Kami-Haji wastes no time piling on the adorableness in its final episode. Lil’ Nanami is button cute, just the kind of person you want to hold and squeeze and protect for all time. But we learn along with Tomoe that that cuteness is tempered by a steely resolve to look out for herself and be wary of men; advice given by her mother, who herself could not escape a life of bad luck with a crappy excuse for a man. We also learn that the women in her family only ever bear more women, all of them beautiful.
Tomoe is positively transfixed by this educational foray into Nanami’s past, and even though Mizuki tries on numerous occasions to nudge him to put an end to it, Tomoe watches on, even as things go from bad (Nanami’s mother dying, as expected) to worse (Nanami living with her awful dad, who does nothing but goof off and burn their house down). The things that happen to Nanami are almost comically cruel, but for all the slapstick mixed in with the narrative, the episode never makes light of her plight.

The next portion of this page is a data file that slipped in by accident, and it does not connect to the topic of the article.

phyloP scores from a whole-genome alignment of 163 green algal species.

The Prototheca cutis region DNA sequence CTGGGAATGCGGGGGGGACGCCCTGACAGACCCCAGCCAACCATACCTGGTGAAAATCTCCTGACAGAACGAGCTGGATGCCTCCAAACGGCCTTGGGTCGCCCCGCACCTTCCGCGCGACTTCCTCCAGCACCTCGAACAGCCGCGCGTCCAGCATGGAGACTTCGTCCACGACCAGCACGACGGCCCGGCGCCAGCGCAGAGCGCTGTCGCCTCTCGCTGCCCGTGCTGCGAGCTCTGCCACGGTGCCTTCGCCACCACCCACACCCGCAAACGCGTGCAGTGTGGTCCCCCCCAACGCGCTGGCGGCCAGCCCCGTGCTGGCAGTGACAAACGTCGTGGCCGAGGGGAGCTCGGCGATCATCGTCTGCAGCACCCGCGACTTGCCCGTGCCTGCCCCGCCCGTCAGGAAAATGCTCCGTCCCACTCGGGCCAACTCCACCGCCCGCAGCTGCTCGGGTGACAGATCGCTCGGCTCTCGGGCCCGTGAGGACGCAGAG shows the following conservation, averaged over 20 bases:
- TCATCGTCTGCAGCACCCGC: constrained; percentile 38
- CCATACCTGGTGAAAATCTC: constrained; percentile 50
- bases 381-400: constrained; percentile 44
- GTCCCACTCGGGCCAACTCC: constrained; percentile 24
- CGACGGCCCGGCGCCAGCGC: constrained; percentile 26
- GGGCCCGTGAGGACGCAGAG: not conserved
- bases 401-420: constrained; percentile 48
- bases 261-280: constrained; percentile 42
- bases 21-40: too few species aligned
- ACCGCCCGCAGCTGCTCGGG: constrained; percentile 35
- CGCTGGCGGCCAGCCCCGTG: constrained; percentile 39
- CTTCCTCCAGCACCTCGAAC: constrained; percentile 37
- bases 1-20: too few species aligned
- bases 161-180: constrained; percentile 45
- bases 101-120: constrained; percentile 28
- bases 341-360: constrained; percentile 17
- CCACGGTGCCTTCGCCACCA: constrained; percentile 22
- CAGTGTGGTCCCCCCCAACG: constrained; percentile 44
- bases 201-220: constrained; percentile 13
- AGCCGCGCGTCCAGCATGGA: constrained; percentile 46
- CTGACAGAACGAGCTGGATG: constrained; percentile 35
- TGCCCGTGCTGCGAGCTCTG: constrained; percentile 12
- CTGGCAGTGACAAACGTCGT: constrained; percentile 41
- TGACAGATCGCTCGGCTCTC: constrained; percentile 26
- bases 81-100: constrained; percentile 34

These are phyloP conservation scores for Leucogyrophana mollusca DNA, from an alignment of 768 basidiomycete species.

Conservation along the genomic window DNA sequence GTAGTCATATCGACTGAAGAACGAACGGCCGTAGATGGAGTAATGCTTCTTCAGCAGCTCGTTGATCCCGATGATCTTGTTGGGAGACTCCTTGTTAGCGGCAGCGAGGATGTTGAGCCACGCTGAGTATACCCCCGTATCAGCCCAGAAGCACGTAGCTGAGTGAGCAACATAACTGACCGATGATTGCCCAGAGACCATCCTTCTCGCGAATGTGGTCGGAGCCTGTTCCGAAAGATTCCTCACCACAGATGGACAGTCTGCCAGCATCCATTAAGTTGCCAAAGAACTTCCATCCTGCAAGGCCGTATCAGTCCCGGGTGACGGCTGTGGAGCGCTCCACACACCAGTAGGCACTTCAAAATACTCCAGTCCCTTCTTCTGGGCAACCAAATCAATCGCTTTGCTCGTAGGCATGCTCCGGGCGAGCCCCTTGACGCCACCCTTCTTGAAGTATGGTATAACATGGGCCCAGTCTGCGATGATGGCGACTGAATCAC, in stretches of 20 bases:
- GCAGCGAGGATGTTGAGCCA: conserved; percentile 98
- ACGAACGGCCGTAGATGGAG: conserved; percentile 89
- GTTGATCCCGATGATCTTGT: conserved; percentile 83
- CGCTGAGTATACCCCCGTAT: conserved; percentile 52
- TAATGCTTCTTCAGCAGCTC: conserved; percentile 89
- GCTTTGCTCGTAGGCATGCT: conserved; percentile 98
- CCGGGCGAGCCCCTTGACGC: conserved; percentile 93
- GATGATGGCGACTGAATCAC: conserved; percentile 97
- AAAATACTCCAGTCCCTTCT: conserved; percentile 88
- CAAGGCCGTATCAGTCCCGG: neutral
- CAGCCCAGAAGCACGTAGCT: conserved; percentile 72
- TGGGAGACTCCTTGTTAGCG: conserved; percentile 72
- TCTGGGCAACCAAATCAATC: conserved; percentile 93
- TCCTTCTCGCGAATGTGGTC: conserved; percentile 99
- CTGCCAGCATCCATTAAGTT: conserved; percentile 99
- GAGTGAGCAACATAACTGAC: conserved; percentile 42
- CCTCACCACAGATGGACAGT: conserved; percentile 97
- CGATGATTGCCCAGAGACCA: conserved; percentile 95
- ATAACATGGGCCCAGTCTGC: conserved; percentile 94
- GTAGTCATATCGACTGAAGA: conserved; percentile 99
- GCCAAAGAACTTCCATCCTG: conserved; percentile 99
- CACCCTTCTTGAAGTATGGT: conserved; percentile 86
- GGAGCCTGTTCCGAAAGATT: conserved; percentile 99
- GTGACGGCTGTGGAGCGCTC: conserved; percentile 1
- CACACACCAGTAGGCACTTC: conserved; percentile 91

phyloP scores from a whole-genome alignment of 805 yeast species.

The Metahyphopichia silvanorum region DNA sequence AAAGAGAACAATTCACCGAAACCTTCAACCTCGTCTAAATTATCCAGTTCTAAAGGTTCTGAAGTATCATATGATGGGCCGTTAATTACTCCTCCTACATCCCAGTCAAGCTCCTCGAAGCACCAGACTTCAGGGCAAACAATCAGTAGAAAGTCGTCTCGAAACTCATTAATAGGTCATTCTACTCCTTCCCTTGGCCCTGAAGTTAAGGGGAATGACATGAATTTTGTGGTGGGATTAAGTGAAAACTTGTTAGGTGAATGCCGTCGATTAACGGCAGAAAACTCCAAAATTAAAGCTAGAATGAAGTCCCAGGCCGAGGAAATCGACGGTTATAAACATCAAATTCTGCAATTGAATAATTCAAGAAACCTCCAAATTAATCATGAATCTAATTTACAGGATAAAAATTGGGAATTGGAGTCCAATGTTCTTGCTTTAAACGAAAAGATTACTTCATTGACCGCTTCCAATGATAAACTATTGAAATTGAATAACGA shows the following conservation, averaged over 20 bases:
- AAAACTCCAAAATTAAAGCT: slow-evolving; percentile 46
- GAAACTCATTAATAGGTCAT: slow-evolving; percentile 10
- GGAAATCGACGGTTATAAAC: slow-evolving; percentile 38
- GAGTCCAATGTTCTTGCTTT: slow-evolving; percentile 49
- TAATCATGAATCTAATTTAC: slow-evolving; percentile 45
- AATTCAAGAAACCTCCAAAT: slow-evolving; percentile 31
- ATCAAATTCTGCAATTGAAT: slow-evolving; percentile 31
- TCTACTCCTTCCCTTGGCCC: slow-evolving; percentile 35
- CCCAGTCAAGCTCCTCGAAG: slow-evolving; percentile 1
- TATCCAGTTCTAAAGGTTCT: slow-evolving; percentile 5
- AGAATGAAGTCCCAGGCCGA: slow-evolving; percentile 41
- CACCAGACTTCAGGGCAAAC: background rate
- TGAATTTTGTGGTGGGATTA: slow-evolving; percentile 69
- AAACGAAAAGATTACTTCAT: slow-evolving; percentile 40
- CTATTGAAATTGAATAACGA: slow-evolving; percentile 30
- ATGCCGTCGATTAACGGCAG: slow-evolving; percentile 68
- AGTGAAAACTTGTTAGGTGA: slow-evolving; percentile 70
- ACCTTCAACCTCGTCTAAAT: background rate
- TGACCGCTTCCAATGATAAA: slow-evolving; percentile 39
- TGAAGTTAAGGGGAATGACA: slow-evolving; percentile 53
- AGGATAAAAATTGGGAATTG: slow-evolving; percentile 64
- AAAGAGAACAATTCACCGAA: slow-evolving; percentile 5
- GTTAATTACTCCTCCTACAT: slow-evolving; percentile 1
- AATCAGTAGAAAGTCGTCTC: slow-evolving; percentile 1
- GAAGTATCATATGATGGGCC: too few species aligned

It also makes it clear these are the experiences that made Nanami the young woman she is today, and that something great and beautiful can come out of all that suffering and hardship. With that, Mizuki again confronts the lil’ Nanami to try to coax her back to the present, and again, she flees from Mizuki, who if we’re honest doesn’t have the most trustworthy aura about him.
Tomoe is different, though. Even though he’s a man, Nanami seems to trust him implicitly. Is it the connection she has with him in the present shining through here, or the connection between her family lineage and the god who granted them beauty at a heavy yet bearable and character-building cost?